Hand Pollinating Tomatoes

Learning to hand pollinate is a no-brainer for the indoor gardener, but its a trick even those with a backyard garden or growing tomatoes in containers on the balcony, deck or patio should know how to do. You might wonder why you would need to pollinate tomatoes grown outdoors. They are self-fertile, meaning that both male and female parts are contained in one flower, and so they produce fruit without a pollinator plant.

However, the weather isn’t especially cooperative every summer. Its a pretty common issue, lower garden yields due to poor pollination. Higher than average temperatures, and humidity or too much rain can put a severe damper on the size of your harvest.   Normally the bees assist your tomatoes with pollination. Assuming you have bees in your area. There are problems with a lack of bees in some locations, and  what if  you wind up with no bees at all? It makes a good deal of sense to lend nature a hand here.

Then there is the question of efficiency. Not everyone has room to grow dozens of tomatoes. Years that the weather makes creates slim picking – which is fine if you have dozens of tomatoes planted in the ground – but not if you only have a couple plants. Hand pollination can also give you a bigger tomato harvest off a smaller number of plants. It ensures that every blossom will bear fruit. Or the majority of them, depending on how thoroughly you attend to the task.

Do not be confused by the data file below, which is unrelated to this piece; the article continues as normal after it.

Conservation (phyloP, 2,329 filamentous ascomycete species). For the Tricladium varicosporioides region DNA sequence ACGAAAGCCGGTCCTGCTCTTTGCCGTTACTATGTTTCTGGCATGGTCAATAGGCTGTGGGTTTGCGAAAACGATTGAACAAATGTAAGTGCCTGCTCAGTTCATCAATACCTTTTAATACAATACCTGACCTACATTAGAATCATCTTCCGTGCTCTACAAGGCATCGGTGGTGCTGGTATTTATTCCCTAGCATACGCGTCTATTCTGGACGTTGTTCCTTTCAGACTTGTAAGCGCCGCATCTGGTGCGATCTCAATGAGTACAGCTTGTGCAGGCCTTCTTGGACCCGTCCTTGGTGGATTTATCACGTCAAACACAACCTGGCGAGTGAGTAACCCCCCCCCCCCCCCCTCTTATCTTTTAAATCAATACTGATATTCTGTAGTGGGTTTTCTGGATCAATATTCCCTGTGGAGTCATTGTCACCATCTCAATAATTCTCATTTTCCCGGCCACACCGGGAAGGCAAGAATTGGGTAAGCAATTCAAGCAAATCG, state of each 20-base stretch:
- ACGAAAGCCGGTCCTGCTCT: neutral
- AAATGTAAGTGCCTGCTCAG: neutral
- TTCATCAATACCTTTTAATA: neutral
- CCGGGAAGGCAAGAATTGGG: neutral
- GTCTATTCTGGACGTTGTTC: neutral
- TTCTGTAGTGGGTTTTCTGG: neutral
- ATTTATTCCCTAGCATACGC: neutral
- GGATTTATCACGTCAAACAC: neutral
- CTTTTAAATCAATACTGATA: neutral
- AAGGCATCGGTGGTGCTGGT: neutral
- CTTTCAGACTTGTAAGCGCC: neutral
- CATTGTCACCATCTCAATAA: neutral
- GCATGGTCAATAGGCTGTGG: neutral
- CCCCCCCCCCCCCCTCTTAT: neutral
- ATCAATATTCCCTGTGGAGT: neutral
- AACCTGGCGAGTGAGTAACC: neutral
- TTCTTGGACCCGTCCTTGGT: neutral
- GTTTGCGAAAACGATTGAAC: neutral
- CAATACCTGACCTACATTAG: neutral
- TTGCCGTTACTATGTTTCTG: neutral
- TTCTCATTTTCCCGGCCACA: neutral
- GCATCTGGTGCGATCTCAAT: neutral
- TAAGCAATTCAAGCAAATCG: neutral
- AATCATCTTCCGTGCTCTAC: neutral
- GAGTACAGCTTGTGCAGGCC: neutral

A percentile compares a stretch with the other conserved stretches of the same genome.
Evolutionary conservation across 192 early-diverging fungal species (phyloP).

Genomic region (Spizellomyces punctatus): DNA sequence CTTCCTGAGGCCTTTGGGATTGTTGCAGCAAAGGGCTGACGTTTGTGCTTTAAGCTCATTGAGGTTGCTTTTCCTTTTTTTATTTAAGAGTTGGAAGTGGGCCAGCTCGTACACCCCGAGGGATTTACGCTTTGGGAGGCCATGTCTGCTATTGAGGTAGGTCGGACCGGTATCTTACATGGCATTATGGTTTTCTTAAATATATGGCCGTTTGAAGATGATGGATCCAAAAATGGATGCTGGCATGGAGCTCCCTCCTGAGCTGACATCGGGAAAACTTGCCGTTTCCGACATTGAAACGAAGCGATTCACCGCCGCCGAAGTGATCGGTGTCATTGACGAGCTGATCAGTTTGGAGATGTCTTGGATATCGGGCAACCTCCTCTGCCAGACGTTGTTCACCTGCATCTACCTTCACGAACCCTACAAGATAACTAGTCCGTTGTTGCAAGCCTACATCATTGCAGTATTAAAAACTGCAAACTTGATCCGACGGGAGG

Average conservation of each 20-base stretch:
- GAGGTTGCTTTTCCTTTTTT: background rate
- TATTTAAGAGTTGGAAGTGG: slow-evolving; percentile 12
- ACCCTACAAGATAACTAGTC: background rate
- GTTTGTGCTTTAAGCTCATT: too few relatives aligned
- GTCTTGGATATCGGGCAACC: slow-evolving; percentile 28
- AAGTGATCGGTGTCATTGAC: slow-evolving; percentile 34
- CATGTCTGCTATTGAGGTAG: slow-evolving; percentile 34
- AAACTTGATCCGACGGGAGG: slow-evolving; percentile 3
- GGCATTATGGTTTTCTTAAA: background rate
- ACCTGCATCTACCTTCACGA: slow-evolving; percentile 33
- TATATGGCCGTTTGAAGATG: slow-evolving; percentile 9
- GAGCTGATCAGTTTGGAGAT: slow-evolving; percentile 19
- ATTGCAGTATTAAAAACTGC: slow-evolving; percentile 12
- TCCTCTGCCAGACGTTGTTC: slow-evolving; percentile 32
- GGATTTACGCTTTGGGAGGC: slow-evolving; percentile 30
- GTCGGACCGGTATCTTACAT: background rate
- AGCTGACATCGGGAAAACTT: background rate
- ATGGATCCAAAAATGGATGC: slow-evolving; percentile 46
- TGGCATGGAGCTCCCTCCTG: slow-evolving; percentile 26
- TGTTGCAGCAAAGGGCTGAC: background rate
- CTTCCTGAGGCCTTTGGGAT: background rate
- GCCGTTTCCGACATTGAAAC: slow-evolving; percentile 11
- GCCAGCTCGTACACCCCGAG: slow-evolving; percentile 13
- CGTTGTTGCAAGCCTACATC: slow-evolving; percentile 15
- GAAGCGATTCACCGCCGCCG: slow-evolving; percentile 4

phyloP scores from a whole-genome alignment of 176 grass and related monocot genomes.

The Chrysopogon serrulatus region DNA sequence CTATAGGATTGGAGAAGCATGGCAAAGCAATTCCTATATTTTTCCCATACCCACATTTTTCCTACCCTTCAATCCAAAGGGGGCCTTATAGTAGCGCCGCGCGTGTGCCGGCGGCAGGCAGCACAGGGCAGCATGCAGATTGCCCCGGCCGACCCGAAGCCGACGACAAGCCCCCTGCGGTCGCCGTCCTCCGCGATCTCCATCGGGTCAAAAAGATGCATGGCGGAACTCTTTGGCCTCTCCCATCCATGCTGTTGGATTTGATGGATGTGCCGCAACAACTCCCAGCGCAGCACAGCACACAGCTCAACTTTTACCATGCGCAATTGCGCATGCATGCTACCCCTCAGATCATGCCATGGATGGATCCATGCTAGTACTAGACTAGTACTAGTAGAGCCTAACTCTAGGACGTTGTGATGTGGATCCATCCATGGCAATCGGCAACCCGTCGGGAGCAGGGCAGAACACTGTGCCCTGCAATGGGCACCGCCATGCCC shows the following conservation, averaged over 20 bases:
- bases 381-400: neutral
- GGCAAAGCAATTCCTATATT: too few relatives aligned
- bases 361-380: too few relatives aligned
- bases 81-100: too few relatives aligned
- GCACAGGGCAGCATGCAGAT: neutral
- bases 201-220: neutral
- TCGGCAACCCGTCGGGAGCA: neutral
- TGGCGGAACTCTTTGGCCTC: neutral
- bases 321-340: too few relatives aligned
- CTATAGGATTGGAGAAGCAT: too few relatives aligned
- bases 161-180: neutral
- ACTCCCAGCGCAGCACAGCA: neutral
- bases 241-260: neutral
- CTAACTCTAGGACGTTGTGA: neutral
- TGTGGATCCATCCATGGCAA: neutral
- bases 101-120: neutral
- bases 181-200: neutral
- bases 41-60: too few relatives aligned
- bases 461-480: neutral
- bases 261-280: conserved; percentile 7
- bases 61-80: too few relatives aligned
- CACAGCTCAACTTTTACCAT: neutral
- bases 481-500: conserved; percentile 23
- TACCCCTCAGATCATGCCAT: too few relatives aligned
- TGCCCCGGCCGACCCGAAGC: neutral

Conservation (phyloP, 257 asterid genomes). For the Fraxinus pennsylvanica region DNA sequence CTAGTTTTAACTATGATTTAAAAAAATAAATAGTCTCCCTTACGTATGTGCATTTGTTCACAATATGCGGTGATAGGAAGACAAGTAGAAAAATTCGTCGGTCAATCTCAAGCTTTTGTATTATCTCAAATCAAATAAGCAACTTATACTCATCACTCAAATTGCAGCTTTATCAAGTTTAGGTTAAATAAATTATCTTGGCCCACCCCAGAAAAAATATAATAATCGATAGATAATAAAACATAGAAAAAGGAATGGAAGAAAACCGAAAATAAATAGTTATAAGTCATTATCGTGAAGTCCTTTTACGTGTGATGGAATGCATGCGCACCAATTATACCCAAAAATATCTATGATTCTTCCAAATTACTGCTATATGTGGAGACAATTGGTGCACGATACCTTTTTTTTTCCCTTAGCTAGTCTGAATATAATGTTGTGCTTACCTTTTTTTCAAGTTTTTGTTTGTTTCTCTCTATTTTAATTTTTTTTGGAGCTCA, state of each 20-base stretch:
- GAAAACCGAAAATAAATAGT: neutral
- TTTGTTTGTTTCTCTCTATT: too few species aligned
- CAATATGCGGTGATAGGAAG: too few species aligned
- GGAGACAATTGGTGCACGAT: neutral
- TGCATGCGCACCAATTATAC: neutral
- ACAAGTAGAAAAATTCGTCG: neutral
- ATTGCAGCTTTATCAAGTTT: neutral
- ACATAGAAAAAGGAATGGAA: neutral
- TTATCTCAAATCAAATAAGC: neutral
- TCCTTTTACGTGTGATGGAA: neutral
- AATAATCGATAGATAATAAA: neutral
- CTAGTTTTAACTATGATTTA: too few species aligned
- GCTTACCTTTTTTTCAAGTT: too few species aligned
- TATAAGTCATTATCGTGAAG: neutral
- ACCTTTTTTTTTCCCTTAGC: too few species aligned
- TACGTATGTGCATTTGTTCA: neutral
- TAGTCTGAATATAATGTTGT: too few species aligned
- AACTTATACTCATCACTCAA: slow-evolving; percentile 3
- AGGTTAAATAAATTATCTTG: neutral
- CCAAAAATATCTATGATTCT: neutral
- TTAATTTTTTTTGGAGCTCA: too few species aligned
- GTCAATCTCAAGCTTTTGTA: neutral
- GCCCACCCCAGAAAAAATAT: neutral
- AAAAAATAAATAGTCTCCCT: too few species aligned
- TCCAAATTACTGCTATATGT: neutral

With heirloom tomatoes that are not open pollinated, this allows you to save seed and grow true to type tomatoes again. There are seed houses in the U.S., like Tomato Fest, that avoid Monsanto like the plague, have signed the safe seed pledge and offer organic seed that will need hand pollination to grow the same tomatoes from collected seeds.

You will see tipsters recommending to shake your plants. This isn’t the wisest idea. You can damage the stems and branches, or worse, break them right off. Not the way to enjoy a bumper crop. The best and safest two methods to use are described and shown nicely in the video below. You can use these for your indoor garden grown tomatoes as well as those grown outdoors.

New to gardening?

If so, it’s likely half of what the guy in the video said went right over your head. The image below will help you understand what he was talking about, and how it relates to the reproductive system of a tomato plant giving you fruit and seeds.

Tomato Fruit & Flower Cross Section

Cross section image courtesy of Biographix Media.

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Tammy Clayton

Contributing Writer at Garden Culture Magazine

Tammy has been immersed in the world of plants and growing since her first job as an assistant weeder at the tender age of 8. Heavily influenced by a former life as a landscape designer and nursery owner, she swears good looking plants follow her home.